The events are stripped of their timestamps, as the events have a fixed sampling frequency, which makes a timestamp obsolete.

 

 

import numpy as np
import csv

dataset = np.loadtxt(open('filepath_csv', "rb"), delimiter=",", skiprows=1)

 

skiprows=1: will skip the first row of the .csv file. This can be useful when the header of the file contains column description.

The columns of the .csv file are stored in a numpy array, which can be further used for machine learning.

 

Approach 2: Directly accessing the PI Sytem using HTTP requests in Python.

For this approach we make use of the requests library in Python.

Requests: HTTP for Humans™ — Requests 2.21.0 documentation

 

The PI Web API GetInterpolated method is used to extract constantly sampled values of a desired PI Point:

GetInterpolated GET streams/{webId}/interpolated

 

In order to retrieve data for a certain PI Point we need the WebID as reference. It can be retrieved by the built-in search of PI Web API.

In this case the WebID can be found here:

 

 

 

Using the requests library of Python and the GetInterpolated method of PI Web API, we retrieve the sampled events of the desired PI Point as a JSON HTTP response:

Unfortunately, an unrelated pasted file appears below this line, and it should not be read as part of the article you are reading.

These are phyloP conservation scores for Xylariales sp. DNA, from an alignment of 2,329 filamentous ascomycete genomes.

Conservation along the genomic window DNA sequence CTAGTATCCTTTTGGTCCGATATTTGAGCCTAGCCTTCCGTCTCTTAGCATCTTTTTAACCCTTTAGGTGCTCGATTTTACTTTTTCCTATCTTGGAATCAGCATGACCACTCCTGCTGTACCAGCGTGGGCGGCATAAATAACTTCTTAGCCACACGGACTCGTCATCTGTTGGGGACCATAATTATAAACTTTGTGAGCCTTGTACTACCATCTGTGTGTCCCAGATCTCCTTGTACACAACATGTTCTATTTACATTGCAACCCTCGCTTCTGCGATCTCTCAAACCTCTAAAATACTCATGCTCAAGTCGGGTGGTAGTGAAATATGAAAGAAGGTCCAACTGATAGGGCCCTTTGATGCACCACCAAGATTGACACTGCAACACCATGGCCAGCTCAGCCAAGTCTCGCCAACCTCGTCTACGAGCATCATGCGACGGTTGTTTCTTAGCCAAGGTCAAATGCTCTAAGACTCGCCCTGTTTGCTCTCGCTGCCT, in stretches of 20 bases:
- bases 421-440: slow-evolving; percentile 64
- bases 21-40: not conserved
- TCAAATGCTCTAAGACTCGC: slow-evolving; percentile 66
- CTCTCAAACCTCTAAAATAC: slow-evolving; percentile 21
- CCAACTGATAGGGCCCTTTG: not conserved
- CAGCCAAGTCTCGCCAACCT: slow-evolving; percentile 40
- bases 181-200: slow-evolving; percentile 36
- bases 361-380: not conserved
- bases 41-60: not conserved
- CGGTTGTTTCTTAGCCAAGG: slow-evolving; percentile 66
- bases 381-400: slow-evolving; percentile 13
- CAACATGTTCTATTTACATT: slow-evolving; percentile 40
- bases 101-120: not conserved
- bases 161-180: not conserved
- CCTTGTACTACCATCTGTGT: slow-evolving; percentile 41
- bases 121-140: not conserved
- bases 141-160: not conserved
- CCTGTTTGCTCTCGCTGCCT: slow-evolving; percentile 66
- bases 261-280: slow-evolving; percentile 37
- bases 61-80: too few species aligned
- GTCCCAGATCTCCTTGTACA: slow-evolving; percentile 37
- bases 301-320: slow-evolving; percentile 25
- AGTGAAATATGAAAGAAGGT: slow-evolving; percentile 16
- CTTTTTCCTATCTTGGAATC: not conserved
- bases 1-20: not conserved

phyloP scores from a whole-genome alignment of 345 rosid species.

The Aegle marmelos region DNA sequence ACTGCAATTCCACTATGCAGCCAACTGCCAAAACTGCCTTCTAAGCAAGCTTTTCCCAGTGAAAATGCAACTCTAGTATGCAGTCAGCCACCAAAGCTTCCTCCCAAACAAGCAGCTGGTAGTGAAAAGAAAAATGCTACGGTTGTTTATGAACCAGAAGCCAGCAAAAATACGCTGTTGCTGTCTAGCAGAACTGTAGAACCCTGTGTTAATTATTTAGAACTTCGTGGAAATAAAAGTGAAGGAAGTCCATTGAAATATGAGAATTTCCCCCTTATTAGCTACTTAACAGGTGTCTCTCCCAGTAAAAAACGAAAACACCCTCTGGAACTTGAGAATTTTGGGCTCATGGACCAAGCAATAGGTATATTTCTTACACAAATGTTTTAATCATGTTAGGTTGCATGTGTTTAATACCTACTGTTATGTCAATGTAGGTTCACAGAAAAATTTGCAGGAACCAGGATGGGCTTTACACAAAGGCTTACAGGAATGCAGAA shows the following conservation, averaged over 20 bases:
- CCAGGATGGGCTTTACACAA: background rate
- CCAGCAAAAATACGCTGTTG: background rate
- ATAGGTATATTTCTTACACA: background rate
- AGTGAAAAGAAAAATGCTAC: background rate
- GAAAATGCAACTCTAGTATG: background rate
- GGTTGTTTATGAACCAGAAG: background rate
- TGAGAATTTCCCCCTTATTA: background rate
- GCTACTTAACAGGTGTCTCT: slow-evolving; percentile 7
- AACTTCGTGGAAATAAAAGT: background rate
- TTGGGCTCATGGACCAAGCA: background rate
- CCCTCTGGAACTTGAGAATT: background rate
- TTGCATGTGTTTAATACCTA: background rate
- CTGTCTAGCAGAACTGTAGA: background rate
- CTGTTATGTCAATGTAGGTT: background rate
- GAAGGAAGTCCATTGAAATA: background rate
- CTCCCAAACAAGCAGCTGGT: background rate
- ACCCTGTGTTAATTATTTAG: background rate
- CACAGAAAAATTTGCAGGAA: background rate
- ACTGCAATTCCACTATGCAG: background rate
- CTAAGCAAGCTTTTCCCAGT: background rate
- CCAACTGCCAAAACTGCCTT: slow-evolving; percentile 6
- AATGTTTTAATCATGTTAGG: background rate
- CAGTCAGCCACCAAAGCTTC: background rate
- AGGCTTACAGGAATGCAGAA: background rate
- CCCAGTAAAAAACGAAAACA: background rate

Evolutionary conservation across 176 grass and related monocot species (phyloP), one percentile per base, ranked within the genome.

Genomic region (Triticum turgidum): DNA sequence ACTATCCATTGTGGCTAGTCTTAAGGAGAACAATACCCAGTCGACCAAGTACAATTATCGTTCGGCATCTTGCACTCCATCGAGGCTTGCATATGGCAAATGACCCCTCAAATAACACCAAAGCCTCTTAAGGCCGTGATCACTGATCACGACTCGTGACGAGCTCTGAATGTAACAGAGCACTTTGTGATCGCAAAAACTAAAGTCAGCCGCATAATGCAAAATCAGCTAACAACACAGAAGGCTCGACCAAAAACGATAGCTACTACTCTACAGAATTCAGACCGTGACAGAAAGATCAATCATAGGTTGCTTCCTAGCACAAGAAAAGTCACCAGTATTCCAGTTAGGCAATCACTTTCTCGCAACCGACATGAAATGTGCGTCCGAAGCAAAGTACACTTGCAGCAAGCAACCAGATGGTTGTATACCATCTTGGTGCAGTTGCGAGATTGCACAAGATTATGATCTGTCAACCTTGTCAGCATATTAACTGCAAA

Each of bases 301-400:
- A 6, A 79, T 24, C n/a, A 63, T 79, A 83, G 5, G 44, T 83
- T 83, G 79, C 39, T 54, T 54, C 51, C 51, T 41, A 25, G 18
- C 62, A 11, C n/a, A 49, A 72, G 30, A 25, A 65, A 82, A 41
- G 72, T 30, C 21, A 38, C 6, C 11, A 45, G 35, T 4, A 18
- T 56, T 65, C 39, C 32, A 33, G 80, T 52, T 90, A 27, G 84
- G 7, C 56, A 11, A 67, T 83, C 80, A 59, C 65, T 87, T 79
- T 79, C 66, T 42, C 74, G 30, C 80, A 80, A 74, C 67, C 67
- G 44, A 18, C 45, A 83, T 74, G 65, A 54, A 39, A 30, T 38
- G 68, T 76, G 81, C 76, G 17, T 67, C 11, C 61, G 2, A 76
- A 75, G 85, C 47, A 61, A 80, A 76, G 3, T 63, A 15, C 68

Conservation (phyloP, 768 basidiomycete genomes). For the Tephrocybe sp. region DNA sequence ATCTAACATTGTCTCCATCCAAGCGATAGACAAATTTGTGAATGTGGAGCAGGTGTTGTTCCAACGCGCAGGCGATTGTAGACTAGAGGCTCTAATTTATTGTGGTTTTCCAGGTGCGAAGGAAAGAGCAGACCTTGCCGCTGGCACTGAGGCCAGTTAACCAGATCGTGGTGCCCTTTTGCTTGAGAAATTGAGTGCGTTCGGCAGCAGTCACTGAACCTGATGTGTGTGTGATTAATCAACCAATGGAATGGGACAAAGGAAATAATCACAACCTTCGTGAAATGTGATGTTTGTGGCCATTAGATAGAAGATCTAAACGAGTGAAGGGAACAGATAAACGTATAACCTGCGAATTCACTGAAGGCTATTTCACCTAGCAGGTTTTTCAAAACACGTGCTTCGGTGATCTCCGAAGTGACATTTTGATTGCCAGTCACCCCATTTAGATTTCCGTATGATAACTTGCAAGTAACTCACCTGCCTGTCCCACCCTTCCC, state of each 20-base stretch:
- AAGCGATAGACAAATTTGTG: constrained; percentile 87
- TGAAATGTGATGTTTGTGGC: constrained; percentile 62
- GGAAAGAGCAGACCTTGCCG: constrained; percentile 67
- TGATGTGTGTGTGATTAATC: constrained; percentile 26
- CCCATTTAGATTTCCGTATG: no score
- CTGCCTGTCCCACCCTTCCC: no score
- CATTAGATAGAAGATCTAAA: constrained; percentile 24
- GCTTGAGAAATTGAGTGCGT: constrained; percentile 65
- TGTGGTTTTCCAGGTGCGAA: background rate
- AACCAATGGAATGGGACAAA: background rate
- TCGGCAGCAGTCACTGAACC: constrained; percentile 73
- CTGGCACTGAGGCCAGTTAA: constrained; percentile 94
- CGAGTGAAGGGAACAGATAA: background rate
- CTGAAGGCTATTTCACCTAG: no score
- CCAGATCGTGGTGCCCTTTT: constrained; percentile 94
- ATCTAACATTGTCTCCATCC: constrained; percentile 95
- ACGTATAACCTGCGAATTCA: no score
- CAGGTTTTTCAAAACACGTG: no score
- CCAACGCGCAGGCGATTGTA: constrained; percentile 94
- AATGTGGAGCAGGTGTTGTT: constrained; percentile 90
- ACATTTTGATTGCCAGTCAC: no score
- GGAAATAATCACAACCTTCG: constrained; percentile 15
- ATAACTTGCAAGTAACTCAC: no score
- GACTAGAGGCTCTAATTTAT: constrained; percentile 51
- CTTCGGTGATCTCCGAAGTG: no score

import requests

response = requests.get('https://<PIWebAPI_host>/piwebapi/streams/<webID_of_PIPoint>/interpolated?startTime=T-10d&endTime=T&Interval=1h', headers={"Authorization": "Basic %s" % b64Val}, verify=True)

 

The response is in JSON format and will look something like that:

 

 

Parsing the JSON HTTP response:

We only need the values of the events. As they are interpolated, we do not care about quality. The timestamp information is contained in the sampling itnerval, that we have earlier specified in the GetInterpolated method of PI Web API.

We assume that we have 2 JSON responses r1 and r2 for 2 different PIPoints, but both generated with the GetInterpolated method, with same sampling interval, over the same timerange.

 

 

import json
import numpy as np

json1_data = r1.json()
json2_data = r2.json()

data_list_1 = list()

for j_object in json1_data["Items"]:

value = j_object["Value"]
if type(value) is float: #this is important to not iclude the last element which is of type "dict"

data_list_1 = np.append(data_list_1, float(value))
data_list_2 = list()

for j_object in json2_data["Items"]:

value = j_object["Value"]